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Found 7 results

  1. Si la trame urbaine de Manhattan New York était étendu à la planète. http://extendny.com/ Fait par Harold Cooper Je resterais aux environs de 900 Ave et 6,176 St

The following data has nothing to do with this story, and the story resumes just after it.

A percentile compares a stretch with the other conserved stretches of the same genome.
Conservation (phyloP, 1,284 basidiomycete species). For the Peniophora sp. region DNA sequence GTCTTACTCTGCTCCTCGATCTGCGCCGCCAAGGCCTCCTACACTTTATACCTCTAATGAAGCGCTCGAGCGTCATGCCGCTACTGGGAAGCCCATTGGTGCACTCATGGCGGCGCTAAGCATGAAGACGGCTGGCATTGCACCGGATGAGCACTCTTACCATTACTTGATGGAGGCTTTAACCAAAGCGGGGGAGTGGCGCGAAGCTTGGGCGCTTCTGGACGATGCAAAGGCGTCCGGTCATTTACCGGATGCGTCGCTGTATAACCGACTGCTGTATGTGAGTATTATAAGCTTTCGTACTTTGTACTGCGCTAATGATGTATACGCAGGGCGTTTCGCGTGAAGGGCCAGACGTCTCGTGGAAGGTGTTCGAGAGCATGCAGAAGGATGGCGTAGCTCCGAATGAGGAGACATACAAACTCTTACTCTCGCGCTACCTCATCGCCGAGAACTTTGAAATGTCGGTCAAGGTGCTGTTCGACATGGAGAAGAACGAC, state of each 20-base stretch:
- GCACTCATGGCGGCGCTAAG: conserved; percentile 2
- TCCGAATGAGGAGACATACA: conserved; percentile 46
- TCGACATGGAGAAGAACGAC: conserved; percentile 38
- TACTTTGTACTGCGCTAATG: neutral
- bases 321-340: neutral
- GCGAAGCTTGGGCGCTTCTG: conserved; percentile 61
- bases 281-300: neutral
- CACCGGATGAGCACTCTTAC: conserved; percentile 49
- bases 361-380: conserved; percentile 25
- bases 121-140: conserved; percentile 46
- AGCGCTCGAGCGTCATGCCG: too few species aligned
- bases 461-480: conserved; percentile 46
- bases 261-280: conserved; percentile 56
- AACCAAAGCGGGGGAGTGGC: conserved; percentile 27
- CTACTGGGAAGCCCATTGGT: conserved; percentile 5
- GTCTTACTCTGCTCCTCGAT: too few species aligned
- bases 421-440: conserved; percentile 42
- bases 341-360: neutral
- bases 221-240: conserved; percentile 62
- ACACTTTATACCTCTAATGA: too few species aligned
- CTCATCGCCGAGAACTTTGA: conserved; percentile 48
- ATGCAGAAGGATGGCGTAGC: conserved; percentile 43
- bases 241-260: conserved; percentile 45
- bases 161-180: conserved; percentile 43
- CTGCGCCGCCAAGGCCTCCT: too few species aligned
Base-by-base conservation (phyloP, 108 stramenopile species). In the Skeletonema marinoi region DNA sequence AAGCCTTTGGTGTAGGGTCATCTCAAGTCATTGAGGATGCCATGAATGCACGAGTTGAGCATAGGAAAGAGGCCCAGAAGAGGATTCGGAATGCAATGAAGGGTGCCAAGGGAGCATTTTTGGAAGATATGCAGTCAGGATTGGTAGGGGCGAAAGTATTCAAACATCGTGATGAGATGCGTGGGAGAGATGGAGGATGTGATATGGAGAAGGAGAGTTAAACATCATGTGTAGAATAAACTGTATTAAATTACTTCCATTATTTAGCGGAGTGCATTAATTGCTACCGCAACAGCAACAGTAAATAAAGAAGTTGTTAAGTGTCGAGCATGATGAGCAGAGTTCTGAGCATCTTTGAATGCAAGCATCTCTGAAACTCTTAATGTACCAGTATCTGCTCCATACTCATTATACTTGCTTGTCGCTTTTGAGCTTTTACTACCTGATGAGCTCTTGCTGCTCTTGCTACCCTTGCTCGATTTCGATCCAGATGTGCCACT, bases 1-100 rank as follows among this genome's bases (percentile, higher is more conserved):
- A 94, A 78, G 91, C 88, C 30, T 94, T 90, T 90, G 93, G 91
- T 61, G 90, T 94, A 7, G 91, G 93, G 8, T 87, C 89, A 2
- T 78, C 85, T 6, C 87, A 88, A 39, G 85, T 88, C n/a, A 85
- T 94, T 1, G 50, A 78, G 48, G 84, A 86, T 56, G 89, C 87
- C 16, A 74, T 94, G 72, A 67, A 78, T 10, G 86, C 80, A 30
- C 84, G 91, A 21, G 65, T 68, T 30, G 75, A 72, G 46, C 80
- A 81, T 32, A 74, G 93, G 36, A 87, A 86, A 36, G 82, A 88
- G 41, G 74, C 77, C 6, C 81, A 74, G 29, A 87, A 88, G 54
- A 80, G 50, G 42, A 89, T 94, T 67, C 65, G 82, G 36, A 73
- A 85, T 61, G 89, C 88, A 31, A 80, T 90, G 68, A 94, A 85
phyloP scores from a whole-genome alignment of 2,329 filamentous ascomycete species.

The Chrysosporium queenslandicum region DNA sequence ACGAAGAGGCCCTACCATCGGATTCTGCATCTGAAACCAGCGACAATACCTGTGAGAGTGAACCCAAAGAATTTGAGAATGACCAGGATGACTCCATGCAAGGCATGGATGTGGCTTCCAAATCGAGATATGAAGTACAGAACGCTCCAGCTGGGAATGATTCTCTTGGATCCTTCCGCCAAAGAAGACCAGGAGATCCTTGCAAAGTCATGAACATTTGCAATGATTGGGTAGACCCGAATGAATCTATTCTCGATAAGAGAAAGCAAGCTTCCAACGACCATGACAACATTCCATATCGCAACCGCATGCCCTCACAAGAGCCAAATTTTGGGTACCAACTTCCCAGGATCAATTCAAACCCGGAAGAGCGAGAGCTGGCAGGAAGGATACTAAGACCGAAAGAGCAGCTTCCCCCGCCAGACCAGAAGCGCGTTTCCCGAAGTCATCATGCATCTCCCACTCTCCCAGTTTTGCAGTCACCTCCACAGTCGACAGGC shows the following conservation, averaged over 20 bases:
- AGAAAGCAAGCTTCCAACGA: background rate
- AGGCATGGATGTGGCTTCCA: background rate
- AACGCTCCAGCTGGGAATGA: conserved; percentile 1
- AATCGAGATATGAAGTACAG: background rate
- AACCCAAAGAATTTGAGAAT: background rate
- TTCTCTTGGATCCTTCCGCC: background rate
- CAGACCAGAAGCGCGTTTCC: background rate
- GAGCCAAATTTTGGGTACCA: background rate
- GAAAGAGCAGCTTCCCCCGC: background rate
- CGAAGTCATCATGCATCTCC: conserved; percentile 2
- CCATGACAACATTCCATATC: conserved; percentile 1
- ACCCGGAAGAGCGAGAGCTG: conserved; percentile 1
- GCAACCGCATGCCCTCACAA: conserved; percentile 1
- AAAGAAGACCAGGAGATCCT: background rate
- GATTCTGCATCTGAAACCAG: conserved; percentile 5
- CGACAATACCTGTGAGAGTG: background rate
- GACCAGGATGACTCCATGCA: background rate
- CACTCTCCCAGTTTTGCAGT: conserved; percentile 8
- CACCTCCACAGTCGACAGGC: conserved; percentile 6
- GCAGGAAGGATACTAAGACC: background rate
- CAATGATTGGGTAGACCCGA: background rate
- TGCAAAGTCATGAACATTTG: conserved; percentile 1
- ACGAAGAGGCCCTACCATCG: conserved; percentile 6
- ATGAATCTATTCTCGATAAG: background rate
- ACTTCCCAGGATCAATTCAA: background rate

2. «Le Canada ne peut pas échapper à l'impact non seulement de la récession américaine mais aussi de l'appauvrissement provoqué par la chute de notre Bourse, a indiqué Sherry Cooper. Pour en lire plus...